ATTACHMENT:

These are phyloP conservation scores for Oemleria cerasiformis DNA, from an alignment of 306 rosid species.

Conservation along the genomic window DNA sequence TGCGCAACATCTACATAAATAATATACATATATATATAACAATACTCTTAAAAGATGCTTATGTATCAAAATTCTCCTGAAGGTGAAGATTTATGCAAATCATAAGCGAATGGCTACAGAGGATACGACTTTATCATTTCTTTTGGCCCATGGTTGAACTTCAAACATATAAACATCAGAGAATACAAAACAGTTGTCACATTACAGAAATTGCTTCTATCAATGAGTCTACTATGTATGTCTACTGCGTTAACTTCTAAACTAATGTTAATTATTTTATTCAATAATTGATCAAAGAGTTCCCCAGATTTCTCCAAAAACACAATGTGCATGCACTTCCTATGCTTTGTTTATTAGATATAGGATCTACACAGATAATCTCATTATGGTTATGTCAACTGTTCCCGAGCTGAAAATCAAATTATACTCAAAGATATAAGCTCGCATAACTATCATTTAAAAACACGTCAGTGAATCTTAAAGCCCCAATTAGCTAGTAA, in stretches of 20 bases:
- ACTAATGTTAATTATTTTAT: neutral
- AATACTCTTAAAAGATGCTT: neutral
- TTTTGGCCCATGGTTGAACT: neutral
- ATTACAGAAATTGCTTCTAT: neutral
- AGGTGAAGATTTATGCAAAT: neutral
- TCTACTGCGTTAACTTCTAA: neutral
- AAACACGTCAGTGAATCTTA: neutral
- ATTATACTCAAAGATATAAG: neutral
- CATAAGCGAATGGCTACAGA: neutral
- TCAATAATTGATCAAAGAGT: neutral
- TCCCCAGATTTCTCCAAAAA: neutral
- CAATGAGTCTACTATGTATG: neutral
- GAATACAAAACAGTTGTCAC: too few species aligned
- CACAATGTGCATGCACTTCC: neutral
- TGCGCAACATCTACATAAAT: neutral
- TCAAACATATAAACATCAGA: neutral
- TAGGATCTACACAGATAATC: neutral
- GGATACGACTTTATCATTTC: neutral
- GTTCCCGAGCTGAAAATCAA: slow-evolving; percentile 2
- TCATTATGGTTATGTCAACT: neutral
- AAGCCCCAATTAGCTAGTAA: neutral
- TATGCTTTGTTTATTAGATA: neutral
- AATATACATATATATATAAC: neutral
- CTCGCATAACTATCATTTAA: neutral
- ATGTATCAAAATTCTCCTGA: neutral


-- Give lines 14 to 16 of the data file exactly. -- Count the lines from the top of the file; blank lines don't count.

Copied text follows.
- CAATGAGTCTACTATGTATG: neutral
- GAATACAAAACAGTTGTCAC: too few species aligned
- CACAATGTGCATGCACTTCC: neutral